I'll go ahead and use this question as an opportunity to explain why I get involved in these protests at all (SOA, OWS, NATO, etc), what I contribute, what I get out of it, and what I deem as achievements. Here goes:
The answer to your question depends on what you mean by "this protest". In my experience, as a participator and observer in large-scale protests (such as the NATO summit protests or Occupy Wall Street), there are at least three classes of concurrent protest that I can identify:
1) The collective protest - whatever it is that the entire group is rallying for or against. In this case, the NATO summits.
2) Individual and/or smaller-group protests:
Both the NATO and Occupy protests have been criticized for not having central or identifiable complaints/messages. This is largely because these protests are bringing together people who represent and/or are protesting such broad and disparate issues including (but certainly not limited to) drone warfare, imperialist foreign policy, corporate manipulation and corruption of politics & currency, immigration, women's rights, labor; Code Pink is there, along with Voices For Creative Non-Violence, SOAWatch, Veterans For Peace, labor unions, ethnic and racial advocacy groups, 9/11 Truth-ers, Ron Paul supporters, etc. All of these organizations (and many others which I can't presently remember) have their own agendas and issues that they are protesting or advocating; and then there's always the anarchists who basically protest everything.
3) My own personal motivations for participation:
Typically, I participate in protests just to be physically present (in solidarity with the classes listed above), to be a witness. This was the original reason that I sought out OWS on September 17th last year; when I realized that it was so much more than just a protest, I decided to stick around. My other motivation and ultimately my primary contribution to any such protest is to make a whole lot of noise. It's what I do for a living, so I figure I might as well lend it to whatever causes I deem worthy. Plus I've found that protests tend to be appropriate forums for "Protest Songs." Thus my contribution usually consists of original or cover songs performed with guitar, harmonica, and/or vocals; but I'll also do "instrumental" stuff - clapping, clanging, whooping, whistling, drumming. At one point down at OWS they had these long shofar-type instruments. They were fun. And loud :D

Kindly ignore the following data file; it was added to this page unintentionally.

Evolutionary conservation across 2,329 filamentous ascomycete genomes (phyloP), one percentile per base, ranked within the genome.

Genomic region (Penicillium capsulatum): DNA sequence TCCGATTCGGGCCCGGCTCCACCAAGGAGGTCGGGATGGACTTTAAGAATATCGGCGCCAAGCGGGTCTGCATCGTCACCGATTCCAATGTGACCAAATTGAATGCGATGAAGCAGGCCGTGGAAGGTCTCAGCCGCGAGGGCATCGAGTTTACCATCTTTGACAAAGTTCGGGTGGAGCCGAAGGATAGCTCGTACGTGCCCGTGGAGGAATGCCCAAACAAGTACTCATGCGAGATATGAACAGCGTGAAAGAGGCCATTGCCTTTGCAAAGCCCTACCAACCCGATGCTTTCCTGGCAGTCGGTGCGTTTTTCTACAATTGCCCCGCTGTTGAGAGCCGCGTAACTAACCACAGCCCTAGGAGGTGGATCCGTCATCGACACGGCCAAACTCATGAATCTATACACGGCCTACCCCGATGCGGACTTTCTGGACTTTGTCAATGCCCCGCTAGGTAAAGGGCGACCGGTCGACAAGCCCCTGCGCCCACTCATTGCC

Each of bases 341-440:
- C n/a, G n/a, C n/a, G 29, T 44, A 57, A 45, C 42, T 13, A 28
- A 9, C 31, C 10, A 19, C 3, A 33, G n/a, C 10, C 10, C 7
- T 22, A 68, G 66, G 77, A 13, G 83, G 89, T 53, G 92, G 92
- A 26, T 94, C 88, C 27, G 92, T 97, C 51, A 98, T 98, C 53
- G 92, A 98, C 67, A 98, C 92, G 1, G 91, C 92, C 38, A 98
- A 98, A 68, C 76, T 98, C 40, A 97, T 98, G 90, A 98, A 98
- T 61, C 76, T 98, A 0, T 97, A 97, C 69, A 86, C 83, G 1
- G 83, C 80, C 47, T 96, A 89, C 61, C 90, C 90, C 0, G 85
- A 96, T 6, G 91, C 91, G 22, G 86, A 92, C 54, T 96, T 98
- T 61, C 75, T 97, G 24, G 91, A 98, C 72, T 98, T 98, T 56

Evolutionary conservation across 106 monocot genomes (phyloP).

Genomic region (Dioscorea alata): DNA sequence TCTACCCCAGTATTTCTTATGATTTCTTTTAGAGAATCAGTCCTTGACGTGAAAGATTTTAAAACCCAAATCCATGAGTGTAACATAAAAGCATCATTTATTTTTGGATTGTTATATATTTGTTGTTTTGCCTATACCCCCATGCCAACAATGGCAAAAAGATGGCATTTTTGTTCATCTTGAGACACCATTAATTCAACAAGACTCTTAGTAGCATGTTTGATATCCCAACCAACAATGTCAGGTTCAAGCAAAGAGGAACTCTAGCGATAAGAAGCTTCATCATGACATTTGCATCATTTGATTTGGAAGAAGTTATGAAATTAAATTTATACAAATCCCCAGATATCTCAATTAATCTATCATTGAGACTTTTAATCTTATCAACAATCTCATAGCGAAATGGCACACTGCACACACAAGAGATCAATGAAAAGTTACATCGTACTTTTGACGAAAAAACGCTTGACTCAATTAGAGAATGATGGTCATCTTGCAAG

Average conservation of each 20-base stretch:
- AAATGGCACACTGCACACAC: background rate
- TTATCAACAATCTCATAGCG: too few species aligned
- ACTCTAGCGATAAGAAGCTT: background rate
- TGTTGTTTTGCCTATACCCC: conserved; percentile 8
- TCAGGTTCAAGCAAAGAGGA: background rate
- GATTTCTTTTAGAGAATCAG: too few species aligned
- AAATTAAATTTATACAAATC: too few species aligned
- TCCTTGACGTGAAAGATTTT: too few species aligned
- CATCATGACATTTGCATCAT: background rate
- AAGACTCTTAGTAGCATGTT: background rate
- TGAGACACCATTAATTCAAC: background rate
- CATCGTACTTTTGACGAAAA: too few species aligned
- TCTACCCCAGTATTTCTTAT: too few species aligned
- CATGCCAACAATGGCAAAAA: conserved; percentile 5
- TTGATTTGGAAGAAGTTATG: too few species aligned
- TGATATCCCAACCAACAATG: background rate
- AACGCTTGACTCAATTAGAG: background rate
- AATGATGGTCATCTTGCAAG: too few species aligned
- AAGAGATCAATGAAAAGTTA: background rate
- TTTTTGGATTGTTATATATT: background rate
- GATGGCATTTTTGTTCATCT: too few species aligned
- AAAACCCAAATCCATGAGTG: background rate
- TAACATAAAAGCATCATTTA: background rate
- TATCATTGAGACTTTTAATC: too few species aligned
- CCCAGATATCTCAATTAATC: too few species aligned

In many demonstrations there is also what I would call the programmed protest, where the agenda unfolds from a stage. This class of protest seems to take precedence at the SOAWatch vigils and it was the cornerstone of the Rally to Restore Sanity and/or Fear. It's not really relevant in this particular instance or in answering your question, since such a thing was not really central at either the NATO demonstrations or in the Occupy movement more generally. But I mention it to illustrate again that there are many different layers to these protests.
In any case, I'll assume that your question refers to either the first or third classes mentioned above - that you are either asking:
What did the (collective) NATO summit protests achive? OR
What did YOU (Gio) achieve by participating in this demonstration?
To the first question I simply answer: I don't know and I don't care. I believe that there's value in direct action, whether it achieves anything in the end or not. What did Yeshua achieve in throwing the tables in the temple? Did the money changers suddenly stop their practices just because this lunatic stormed through, causing mayhem? Probably not. But there was power in the act nonetheless. At least I believe there was.
So in Chicago, just outside the NATO summit meetings, tens of thousands of us from all over the country and the world demonstrated non-violently for three whole days, causing some disruption in and around the city and voicing our discontent with systemic violence, war, exploitation, corruption, and so many other evil things. We locked arms in the streets and confronted police repression and violence with peace signs drawn; with dance, song, march, chant, smiles, laughter, and so many other beautiful things. This, in itself, is an achievement.
As for my own personal achievements - I accomplished exactly what I had set out to do. I acted in solidarity with thousands of peace-seeking brothers and sisters; I was a witness to the weekend's events and I can speak to what transpired with clarity, honesty, and presence of mind; most importantly, my guitar accompanied me for much of the festivities and when my guitar was too burdensome, I was usually otherwise contributing to the cacophony (though there was also time for quiet meditation, prayer, and even a group yoga session at a lovely park in the city).
In the end, I find that it's not so much about what I achieved in reality - or what I could have achieved or would have achieved if I had done anything differently. I was never so deluded to believe that NATO would shut down, or Guantanamo prison, or the hundreds of US military bases around the world, or the war in Afghanistan. That was never my aim, though it would have been a very cool result. My sole aim was - and essentially always is - to bring glory to God by being the best person I can be (that is to say - the most badass) in whatever particular place and time that I find myself.
It just so happens that I planned for that time and place to coincide with the NATO summit protests in Chicago on May 17-20, 2012. And I am indeed proud of how I spent my time there and all that we accomplished together, working toward a more peaceful and just world.